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What is CSRP?

What is CSRP?

CSRP stands for Child support Review Process, a service provided by the Attorney General's Office to resolve legal issues on your child support case without going to court. With CSRP, both parents meet with a child support officer during a teleconference to establish a legally binding order.

When is CSRP appropriate?

CSRP is for parents who are willing to negotiate orders to establish paternity, set current child, medical, and dental support, establish visitation rights, pay retroactive child support, obtain judgements for past due child support, modify child support amounts, or enforce the payment of child support.

Is a CSRP order enforceable?

Yes. Once an agreement is reached, the order resulting from the CSRP is filed with the court and

reviewed by a judge. After the judge has signed it, a CSRP is legally binding and will be enforced just as any order obtained through a court proceeding.

Call the Access & Visitation Hotline

Before you attend the CSRP, you may call the hotline to ask questions about child support, paternity, custody, and visitation laws, including alternate possession orders and supervised visitation. Call toll free 1-866-292-4636, Monday-Friday from 1 - 5 p.m. Services are available in English or Spanish. Also, you may visit for additional resources and legal information.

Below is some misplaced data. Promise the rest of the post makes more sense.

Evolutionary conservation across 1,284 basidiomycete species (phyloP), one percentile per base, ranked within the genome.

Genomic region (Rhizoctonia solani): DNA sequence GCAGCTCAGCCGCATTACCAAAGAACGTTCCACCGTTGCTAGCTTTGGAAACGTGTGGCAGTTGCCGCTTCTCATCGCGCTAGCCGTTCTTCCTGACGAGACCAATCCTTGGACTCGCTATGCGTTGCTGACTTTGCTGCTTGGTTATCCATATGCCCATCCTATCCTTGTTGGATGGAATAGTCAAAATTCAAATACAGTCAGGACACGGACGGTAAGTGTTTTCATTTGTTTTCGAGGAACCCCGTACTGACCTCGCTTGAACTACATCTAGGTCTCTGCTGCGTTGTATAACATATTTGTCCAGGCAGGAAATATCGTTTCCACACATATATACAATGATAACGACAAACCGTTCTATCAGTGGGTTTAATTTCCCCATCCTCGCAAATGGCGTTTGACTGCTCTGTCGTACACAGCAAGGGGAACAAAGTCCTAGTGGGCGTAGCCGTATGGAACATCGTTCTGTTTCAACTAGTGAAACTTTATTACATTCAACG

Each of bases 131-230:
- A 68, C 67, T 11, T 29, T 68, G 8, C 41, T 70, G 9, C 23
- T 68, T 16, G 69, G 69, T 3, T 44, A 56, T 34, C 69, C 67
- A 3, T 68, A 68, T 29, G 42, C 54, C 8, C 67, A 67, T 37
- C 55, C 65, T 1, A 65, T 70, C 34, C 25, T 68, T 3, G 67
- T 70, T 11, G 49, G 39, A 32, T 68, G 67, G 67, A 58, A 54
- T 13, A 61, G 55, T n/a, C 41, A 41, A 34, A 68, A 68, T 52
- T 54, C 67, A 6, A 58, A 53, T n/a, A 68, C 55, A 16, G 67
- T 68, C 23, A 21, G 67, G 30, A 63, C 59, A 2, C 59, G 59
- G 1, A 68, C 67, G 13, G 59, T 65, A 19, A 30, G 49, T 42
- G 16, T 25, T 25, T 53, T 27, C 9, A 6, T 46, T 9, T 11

Cases that go to court often require more than one setting and long waits at the courthouse. With CSRP, parents schedule an appointment with the child support review officer, and every effort is made to resolve the legal issues at that time.


Because CSRP is less formal than a courtroom setting, parents feel more free to discuss issues related to the outcome of their individual case. The CSRP meeting can be conducted by conference call.


Court proceedings are public hearings where sensitive issues may be presented before all present in the courtroom.

Contact Information.

Please call 1-800-252-8014 if you:

  • need to reschedule the CSRP conference

  • have new information relevant to your case

  • have an attorney who will appear at the conference


Call your local child support office if you do not feel safe meeting in person with the other parent because of a history of family violence or abuse.

SOURCE: Texas Attorney General Child Support Office

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